And the biggest single increase in university entry over the past decade has been among black youngsters, with black African families doing particularly well.
Anne-Marie Canning, chief executive of the Brilliant Club, which campaigns to widen access to university, says there remains a “real issue” about the lack of a similar breakthrough for white working-class boys.
“We need to be more mature about what diversity means,” says Ms Canning, a former director of social mobility at King’s College London.
She says too often projects to engage this demographic have reverted to stereotypes – with links to things like boxing or other sports which from the outside might seem gritty and male, but which in practice fail to land a punch.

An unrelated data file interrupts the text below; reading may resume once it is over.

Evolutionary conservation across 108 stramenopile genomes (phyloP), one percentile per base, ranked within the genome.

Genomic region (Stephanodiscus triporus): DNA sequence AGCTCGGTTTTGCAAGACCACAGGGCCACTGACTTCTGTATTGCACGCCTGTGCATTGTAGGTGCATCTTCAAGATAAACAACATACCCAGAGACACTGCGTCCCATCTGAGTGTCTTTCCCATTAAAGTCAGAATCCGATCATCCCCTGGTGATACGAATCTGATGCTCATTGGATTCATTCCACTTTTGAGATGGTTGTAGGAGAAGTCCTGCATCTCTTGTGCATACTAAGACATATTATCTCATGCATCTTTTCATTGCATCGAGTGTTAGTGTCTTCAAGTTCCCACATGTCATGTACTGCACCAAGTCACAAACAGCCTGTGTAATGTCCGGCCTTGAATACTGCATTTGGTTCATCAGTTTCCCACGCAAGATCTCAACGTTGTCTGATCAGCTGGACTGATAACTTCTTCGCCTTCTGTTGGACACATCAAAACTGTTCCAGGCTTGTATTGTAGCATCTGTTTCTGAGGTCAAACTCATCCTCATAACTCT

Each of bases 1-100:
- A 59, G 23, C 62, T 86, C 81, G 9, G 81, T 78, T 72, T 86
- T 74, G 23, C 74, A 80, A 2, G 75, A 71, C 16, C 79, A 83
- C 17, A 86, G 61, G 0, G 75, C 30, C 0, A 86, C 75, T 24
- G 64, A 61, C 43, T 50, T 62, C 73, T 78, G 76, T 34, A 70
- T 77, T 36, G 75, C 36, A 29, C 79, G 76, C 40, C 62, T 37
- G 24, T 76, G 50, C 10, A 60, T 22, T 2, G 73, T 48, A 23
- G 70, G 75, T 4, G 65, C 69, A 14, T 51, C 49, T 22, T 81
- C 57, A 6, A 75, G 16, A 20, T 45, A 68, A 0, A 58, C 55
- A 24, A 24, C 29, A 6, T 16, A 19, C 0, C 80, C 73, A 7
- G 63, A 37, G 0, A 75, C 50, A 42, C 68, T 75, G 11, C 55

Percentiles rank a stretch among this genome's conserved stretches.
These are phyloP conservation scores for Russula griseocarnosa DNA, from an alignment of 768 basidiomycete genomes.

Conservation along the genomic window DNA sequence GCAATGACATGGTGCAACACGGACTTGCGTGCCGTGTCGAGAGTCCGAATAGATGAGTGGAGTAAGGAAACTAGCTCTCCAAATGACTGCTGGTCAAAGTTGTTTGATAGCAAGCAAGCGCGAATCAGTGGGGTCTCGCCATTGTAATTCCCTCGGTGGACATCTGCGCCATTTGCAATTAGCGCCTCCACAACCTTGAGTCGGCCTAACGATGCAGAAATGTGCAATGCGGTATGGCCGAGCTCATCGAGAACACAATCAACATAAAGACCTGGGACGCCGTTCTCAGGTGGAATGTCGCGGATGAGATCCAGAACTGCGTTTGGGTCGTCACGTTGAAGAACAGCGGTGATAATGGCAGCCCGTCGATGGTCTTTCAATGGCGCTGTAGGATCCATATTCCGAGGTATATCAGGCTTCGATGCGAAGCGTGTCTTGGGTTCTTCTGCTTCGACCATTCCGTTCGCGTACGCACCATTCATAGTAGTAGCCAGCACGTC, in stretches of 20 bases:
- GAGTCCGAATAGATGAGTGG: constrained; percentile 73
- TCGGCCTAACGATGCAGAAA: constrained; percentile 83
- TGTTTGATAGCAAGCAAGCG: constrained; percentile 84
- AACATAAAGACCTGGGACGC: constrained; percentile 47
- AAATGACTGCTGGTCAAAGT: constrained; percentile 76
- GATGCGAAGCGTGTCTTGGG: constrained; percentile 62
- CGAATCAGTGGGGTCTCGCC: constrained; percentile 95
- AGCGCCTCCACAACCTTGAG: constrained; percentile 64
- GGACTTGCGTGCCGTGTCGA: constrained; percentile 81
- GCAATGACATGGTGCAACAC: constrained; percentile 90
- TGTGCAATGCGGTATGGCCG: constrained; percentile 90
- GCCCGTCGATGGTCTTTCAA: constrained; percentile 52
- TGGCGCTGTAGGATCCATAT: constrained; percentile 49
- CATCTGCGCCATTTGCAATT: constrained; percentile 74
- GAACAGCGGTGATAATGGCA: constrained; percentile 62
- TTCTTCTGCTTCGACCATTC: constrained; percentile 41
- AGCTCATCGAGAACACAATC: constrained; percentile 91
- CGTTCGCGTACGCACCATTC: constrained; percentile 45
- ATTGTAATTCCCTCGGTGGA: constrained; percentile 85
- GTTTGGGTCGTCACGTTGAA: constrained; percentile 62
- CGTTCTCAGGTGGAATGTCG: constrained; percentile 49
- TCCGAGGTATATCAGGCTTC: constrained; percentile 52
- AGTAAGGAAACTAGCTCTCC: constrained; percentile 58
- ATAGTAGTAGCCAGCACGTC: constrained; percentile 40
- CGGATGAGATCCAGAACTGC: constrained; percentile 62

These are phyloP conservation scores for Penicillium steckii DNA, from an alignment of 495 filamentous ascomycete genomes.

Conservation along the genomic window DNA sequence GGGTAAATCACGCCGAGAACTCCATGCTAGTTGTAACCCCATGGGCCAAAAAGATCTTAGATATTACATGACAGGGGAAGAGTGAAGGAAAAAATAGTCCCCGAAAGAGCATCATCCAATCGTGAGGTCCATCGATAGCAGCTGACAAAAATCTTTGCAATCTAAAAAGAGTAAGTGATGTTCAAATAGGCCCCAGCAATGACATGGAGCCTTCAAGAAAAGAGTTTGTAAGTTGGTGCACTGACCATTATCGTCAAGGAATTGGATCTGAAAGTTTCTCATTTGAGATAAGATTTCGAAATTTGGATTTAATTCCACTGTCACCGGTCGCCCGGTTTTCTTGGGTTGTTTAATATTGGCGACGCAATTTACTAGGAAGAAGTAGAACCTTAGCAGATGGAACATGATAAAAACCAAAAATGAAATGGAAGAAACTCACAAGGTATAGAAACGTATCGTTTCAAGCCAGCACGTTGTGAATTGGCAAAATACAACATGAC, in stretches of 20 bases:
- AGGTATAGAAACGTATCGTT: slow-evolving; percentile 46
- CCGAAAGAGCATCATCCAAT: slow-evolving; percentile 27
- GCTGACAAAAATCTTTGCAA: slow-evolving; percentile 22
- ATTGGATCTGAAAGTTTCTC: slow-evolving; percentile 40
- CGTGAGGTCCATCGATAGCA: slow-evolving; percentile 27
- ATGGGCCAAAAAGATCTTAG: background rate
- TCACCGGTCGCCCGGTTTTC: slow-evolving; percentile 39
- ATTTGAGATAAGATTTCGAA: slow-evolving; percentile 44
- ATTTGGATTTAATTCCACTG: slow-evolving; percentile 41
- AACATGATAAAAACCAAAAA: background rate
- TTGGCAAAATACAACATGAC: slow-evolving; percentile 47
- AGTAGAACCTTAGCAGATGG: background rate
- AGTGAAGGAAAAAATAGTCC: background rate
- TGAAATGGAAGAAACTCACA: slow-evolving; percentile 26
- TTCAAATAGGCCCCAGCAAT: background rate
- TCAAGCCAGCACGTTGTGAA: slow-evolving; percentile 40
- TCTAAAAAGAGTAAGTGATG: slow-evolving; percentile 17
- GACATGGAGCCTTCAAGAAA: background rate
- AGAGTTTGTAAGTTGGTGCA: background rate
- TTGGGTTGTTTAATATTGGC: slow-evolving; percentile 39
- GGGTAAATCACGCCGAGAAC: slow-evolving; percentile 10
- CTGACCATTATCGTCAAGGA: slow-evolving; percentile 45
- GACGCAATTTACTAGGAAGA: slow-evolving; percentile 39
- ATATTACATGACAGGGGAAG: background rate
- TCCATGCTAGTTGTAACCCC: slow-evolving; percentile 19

There are much deeper issues at play with young white males from “post-industrial towns”, she suggests.
These are places where the confidence, status and identity of communities have been badly dented by changes in jobs and the economy.
She points to the “collapse of local institutions” – whether it’s social clubs, work-based societies, church groups, adult education or trade union organisations, which might once have raised horizons.
“Parental attitudes really matter,” she says – and too often such disadvantaged youngsters thinking about applying to university can suffer badly from “imposter syndrome”.
There is a strong overlapping regional dimension. The areas of England with a high concentration of white disadvantaged youngsters, such as the north-east, east, south-west and coastal towns, are also where university entry rates are lower.